In a speech given at Grosse Pointe High School entitled "The Other America," Martin Luther King Jr. speaks about race, Vietnam, and poverty. The speech was given several years after the Watts, Harlem, and Philadelphia riots.
These conditions are the things that cause individuals to feel that they have no other alternative than to engage in violent rebellions to get attention. And I must say tonight that a riot is the language of the unheard. And what is it America has failed to hear? It has failed to hear that the plight of the negro poor has worsened over the last twelve or fifteen years. It has failed to hear that the promises of freedom and justice have not been met. And it has failed to hear that large segments of white society are more concerned about tranquility and the status quo than about justice and humanity.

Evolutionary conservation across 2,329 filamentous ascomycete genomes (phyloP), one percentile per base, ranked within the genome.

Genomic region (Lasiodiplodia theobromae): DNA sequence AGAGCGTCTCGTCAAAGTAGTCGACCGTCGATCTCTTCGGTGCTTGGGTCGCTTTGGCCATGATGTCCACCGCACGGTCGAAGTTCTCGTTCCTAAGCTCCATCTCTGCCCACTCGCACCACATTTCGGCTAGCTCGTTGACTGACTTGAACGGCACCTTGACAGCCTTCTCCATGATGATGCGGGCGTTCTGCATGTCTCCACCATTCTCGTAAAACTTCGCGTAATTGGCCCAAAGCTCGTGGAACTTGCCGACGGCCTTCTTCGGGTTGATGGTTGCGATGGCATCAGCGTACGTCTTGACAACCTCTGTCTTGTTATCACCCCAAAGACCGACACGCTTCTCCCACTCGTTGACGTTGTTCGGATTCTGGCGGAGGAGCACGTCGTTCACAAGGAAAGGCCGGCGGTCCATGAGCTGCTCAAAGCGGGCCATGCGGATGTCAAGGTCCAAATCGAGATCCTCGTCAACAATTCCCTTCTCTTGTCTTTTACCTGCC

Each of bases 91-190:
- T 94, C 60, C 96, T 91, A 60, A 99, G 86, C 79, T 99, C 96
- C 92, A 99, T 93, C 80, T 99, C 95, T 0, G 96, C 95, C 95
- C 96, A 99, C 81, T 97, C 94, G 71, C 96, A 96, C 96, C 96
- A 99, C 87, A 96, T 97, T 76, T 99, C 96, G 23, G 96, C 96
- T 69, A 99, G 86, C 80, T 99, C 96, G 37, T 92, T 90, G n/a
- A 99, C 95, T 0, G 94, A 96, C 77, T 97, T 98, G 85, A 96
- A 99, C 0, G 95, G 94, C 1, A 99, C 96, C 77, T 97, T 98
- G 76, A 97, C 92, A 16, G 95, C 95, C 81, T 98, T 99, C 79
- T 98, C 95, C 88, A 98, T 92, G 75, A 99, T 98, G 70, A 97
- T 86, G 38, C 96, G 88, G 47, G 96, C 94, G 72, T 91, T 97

In response to King's assassination a few weeks later, more riots took place in Washington, D.C., Chicago, Baltimore, Kansas City, and Louisville.
For King, rioting was not the act of 'savages' or 'thugs.' It is an act by poor, frustrated, and indignant black folks who are victims of oppression and who are also tired of injustice, police brutality, unemployment, and racism. King describes the rioters' actions as a speech act that communicates their frustration and oppressive realities.
State of Emergency
Within the last few months, similar riots have occurred in black communities in the United States, first in Ferguson, Missouri and now in Baltimore, Maryland. These riots are not outlier cases. In 2014, citizens in Brussels, Madrid, and Mexico also rioted as a response to injustice. However, these riots are unlike the riots by young white college students in 2011 at Penn State performed because their football coach was fired, Denver in 2014 because their team lost, or Keene, New Hampshire in 2014 because of a broken-up party during a pumpkin festival.
In the cases of Ferguson and now Baltimore, parties or pumpkins do not ignite rioters' disappointments. They are responding to physical death performed by the state on black bodies. It's also a cry against a 'social death' performed by failed economic, educational, and crime polices.